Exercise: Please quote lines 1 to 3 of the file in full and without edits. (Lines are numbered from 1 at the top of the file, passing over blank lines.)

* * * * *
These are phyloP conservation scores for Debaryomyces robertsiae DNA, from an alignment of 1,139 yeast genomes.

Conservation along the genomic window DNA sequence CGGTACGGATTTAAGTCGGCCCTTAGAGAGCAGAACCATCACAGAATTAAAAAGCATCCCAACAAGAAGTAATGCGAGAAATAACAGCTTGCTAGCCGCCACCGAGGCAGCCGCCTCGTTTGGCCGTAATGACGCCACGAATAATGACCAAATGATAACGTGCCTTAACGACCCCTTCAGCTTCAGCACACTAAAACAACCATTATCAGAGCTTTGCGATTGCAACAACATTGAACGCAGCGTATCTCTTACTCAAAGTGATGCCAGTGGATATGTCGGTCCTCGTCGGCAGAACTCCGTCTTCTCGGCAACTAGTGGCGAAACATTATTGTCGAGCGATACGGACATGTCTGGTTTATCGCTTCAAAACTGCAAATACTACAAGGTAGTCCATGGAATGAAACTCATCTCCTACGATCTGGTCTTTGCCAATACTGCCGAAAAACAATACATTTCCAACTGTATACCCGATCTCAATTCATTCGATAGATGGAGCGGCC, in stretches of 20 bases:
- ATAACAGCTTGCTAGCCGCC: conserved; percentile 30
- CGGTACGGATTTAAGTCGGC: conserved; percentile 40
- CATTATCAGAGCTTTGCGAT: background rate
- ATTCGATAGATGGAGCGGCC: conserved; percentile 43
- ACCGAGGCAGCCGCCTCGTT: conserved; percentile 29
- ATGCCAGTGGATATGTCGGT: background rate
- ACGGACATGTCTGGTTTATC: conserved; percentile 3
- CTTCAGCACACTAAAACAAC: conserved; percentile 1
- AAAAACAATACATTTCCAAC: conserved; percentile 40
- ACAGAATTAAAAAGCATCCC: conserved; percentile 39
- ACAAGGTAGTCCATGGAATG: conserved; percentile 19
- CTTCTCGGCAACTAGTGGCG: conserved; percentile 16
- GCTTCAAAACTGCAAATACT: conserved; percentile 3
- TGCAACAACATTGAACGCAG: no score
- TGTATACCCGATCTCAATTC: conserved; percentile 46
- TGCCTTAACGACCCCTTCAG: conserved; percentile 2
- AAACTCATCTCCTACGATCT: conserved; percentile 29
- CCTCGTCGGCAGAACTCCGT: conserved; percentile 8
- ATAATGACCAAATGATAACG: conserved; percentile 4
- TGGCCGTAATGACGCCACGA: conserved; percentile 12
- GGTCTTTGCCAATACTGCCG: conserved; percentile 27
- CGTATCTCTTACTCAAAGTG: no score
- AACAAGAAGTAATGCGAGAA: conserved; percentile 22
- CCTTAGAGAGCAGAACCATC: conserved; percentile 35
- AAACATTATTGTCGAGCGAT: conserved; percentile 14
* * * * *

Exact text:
These are phyloP conservation scores for Debaryomyces robertsiae DNA, from an alignment of 1,139 yeast genomes.

Conservation along the genomic window DNA sequence CGGTACGGATTTAAGTCGGCCCTTAGAGAGCAGAACCATCACAGAATTAAAAAGCATCCCAACAAGAAGTAATGCGAGAAATAACAGCTTGCTAGCCGCCACCGAGGCAGCCGCCTCGTTTGGCCGTAATGACGCCACGAATAATGACCAAATGATAACGTGCCTTAACGACCCCTTCAGCTTCAGCACACTAAAACAACCATTATCAGAGCTTTGCGATTGCAACAACATTGAACGCAGCGTATCTCTTACTCAAAGTGATGCCAGTGGATATGTCGGTCCTCGTCGGCAGAACTCCGTCTTCTCGGCAACTAGTGGCGAAACATTATTGTCGAGCGATACGGACATGTCTGGTTTATCGCTTCAAAACTGCAAATACTACAAGGTAGTCCATGGAATGAAACTCATCTCCTACGATCTGGTCTTTGCCAATACTGCCGAAAAACAATACATTTCCAACTGTATACCCGATCTCAATTCATTCGATAGATGGAGCGGCC, in stretches of 20 bases:
- ATAACAGCTTGCTAGCCGCC: conserved; percentile 30